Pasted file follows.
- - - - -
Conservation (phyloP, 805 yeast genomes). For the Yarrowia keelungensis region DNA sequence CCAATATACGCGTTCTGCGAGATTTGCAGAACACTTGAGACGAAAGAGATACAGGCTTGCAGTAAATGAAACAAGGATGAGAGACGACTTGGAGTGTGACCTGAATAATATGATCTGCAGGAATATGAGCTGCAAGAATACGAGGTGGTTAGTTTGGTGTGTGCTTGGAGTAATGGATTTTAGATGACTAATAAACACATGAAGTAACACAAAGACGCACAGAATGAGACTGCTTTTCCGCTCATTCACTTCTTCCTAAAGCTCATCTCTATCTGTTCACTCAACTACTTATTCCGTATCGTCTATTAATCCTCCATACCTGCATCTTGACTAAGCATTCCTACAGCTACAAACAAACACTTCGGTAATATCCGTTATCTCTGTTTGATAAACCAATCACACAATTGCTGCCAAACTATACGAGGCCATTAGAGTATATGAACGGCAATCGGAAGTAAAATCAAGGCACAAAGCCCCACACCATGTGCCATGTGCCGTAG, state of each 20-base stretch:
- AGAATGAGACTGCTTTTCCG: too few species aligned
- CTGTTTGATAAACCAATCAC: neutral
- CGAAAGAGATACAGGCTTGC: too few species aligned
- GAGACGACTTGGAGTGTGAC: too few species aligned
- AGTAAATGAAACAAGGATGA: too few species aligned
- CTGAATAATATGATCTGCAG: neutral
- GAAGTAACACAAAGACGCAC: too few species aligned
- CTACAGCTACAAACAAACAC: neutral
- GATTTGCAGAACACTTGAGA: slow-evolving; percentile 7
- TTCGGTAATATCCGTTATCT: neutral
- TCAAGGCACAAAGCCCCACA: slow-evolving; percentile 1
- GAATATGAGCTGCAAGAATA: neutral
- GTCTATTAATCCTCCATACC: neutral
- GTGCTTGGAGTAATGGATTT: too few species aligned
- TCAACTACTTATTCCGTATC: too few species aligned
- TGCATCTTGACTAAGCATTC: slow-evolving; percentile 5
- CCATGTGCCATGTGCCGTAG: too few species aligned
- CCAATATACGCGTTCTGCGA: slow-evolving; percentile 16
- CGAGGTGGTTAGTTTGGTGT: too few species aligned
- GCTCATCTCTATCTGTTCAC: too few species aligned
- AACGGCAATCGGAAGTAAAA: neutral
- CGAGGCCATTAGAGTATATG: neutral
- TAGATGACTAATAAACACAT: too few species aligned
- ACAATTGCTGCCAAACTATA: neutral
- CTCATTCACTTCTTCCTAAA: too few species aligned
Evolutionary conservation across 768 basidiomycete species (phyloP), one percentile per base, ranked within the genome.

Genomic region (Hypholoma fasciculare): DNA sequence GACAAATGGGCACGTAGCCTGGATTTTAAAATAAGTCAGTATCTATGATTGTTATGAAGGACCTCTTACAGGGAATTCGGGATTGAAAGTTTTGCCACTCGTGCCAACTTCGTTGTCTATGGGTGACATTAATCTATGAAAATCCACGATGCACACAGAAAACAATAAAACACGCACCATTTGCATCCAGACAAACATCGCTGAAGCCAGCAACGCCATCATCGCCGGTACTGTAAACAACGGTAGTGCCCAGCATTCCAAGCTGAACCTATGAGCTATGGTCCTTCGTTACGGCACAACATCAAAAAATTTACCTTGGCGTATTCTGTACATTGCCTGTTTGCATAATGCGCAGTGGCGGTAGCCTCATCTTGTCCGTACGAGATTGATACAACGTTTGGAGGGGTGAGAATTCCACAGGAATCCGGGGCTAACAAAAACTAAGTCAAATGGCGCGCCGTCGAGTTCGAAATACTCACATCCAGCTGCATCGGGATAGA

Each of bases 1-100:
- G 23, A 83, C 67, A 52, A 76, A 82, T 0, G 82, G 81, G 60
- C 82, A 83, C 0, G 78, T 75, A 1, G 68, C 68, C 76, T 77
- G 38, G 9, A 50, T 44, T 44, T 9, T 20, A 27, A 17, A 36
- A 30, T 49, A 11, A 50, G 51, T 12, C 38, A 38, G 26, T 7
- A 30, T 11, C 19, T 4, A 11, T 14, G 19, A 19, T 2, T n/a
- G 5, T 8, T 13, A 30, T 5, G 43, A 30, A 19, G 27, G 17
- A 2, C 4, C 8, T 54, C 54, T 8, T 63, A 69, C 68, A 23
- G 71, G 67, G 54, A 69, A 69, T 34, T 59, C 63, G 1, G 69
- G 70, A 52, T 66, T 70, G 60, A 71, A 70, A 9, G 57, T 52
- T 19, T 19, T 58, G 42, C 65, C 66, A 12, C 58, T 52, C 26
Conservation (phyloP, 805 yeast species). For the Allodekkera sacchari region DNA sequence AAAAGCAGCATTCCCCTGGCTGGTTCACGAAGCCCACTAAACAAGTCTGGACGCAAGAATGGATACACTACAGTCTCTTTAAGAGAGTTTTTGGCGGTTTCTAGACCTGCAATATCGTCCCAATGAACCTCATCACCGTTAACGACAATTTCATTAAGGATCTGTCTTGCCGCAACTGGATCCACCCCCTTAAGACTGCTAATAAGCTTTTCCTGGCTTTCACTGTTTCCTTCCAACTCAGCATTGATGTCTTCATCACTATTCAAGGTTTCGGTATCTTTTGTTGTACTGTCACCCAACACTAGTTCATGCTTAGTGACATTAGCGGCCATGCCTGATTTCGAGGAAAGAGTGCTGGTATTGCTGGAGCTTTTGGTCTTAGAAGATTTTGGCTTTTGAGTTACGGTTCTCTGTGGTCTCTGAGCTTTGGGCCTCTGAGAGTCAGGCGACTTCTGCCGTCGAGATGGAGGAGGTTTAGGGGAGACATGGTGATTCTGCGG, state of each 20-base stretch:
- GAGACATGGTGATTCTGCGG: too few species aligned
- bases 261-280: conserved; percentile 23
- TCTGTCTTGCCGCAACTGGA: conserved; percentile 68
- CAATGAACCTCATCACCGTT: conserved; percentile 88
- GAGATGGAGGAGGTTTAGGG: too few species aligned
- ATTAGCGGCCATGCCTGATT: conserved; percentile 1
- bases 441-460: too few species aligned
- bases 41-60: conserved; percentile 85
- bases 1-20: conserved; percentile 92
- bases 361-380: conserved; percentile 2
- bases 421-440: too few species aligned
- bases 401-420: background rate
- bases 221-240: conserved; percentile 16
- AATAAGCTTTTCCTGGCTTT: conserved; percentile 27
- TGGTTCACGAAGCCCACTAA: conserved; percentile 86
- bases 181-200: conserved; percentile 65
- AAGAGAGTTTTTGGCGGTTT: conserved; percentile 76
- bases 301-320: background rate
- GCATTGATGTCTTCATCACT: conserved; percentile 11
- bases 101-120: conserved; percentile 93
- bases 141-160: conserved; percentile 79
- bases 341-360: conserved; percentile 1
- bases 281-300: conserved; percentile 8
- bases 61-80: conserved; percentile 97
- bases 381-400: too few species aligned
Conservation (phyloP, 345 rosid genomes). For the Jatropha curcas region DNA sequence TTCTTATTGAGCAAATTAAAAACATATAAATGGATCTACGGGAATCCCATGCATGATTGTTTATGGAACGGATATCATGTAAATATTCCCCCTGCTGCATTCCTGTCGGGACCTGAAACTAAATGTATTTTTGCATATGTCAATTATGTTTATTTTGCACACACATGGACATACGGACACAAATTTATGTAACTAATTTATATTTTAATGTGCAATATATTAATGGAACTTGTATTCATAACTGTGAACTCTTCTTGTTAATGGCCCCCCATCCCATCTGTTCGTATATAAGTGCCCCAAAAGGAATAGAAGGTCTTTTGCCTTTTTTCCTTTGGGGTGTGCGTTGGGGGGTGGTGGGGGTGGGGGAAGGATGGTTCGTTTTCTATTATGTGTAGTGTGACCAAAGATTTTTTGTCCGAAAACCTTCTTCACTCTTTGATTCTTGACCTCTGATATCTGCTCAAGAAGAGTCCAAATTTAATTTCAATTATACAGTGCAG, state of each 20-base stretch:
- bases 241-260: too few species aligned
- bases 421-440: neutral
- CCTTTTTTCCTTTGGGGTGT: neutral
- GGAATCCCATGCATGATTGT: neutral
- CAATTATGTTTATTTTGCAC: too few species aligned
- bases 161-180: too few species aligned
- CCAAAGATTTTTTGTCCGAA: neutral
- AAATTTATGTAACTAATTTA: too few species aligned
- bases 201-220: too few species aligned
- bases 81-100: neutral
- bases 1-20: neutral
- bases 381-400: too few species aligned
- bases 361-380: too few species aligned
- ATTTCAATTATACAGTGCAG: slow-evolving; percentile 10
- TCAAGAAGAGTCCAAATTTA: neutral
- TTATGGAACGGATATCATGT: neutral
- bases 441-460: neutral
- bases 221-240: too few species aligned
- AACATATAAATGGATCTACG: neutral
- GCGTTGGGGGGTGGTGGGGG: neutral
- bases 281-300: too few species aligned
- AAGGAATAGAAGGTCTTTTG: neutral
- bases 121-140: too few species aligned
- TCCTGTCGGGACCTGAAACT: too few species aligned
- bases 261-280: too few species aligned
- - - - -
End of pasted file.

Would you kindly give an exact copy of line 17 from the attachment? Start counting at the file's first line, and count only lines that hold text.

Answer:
- TGCATCTTGACTAAGCATTC: slow-evolving; percentile 5